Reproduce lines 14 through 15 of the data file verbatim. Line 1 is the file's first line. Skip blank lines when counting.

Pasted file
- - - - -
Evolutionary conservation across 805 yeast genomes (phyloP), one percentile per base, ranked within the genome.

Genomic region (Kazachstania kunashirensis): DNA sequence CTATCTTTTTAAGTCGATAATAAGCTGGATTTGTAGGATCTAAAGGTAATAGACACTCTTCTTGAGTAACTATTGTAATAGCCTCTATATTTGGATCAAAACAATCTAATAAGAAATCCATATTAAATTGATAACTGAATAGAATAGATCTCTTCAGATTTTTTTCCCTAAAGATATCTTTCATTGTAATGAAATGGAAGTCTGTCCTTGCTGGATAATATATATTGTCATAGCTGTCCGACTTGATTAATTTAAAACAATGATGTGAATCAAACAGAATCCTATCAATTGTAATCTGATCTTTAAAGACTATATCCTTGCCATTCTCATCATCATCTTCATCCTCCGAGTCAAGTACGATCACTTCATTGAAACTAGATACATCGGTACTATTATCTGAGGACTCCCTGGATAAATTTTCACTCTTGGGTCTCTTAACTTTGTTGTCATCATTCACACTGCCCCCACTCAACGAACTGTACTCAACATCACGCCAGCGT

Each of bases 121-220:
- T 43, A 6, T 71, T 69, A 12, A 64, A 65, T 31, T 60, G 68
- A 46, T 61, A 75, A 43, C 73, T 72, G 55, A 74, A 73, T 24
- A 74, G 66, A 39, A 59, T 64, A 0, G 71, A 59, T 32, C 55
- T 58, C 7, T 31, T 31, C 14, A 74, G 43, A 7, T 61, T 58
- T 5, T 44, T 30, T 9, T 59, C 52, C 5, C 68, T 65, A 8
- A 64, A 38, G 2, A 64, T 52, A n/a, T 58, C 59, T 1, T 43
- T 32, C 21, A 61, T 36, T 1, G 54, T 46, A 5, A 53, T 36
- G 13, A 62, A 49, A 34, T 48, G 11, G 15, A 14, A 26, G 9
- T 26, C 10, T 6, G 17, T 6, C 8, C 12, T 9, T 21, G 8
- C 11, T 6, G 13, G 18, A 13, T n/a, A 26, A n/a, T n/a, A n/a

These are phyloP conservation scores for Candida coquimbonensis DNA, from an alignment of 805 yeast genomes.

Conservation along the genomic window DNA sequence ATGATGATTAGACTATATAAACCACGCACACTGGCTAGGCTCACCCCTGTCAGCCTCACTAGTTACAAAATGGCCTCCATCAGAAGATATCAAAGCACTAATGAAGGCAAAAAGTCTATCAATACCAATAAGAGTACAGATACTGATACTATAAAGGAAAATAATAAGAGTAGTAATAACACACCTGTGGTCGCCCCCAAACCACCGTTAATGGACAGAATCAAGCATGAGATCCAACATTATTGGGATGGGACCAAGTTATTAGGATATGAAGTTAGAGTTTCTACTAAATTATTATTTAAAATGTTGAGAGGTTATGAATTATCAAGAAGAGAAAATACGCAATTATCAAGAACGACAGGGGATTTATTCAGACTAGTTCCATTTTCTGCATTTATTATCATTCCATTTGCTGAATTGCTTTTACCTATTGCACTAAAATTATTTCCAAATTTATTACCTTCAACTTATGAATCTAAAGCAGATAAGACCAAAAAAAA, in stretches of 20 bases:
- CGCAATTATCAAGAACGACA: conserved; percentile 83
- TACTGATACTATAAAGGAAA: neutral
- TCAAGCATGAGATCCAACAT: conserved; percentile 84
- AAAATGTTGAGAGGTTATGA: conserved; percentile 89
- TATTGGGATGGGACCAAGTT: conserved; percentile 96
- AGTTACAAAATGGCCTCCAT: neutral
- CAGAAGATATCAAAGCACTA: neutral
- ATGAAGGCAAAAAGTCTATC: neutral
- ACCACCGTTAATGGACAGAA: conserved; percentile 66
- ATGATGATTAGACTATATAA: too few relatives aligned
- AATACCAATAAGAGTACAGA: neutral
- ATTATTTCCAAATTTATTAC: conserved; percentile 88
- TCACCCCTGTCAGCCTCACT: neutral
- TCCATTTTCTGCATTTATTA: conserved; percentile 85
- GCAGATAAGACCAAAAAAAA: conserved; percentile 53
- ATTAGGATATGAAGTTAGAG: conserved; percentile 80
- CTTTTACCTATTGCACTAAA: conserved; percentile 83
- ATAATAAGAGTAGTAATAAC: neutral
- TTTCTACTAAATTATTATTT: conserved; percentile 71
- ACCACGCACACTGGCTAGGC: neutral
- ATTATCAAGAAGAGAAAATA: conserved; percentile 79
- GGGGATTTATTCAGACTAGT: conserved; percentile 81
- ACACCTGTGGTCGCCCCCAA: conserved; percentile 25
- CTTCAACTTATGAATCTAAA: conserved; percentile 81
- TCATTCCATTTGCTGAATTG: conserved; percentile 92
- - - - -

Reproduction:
These are phyloP conservation scores for Candida coquimbonensis DNA, from an alignment of 805 yeast genomes.

Conservation along the genomic window DNA sequence ATGATGATTAGACTATATAAACCACGCACACTGGCTAGGCTCACCCCTGTCAGCCTCACTAGTTACAAAATGGCCTCCATCAGAAGATATCAAAGCACTAATGAAGGCAAAAAGTCTATCAATACCAATAAGAGTACAGATACTGATACTATAAAGGAAAATAATAAGAGTAGTAATAACACACCTGTGGTCGCCCCCAAACCACCGTTAATGGACAGAATCAAGCATGAGATCCAACATTATTGGGATGGGACCAAGTTATTAGGATATGAAGTTAGAGTTTCTACTAAATTATTATTTAAAATGTTGAGAGGTTATGAATTATCAAGAAGAGAAAATACGCAATTATCAAGAACGACAGGGGATTTATTCAGACTAGTTCCATTTTCTGCATTTATTATCATTCCATTTGCTGAATTGCTTTTACCTATTGCACTAAAATTATTTCCAAATTTATTACCTTCAACTTATGAATCTAAAGCAGATAAGACCAAAAAAAA, in stretches of 20 bases: